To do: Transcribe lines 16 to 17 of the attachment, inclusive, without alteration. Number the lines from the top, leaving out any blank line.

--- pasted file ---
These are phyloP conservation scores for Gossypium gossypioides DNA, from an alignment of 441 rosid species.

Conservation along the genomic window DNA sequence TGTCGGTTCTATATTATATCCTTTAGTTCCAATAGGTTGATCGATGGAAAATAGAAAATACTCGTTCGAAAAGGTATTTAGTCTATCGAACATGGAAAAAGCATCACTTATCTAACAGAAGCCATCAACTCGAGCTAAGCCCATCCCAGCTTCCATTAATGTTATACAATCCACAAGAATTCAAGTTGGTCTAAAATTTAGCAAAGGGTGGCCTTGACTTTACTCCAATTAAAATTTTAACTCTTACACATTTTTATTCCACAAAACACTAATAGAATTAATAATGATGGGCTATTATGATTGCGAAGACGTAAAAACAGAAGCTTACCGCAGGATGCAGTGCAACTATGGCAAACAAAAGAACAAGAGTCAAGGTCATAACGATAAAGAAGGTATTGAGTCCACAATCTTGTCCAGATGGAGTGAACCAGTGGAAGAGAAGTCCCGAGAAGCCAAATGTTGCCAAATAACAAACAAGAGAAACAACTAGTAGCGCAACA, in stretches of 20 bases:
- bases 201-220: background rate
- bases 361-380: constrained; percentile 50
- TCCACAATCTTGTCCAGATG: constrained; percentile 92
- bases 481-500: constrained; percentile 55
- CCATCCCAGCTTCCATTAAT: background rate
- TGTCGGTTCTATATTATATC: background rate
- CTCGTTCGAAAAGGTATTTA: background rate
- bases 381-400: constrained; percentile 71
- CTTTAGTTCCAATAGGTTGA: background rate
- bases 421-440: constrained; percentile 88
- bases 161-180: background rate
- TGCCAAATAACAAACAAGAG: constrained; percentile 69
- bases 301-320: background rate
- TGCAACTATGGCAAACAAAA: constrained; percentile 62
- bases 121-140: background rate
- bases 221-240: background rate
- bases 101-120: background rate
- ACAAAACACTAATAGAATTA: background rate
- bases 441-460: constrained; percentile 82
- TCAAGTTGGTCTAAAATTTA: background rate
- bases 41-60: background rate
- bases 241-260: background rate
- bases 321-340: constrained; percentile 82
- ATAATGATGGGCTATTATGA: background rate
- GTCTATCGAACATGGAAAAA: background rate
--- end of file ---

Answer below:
- TGCAACTATGGCAAACAAAA: constrained; percentile 62
- bases 121-140: background rate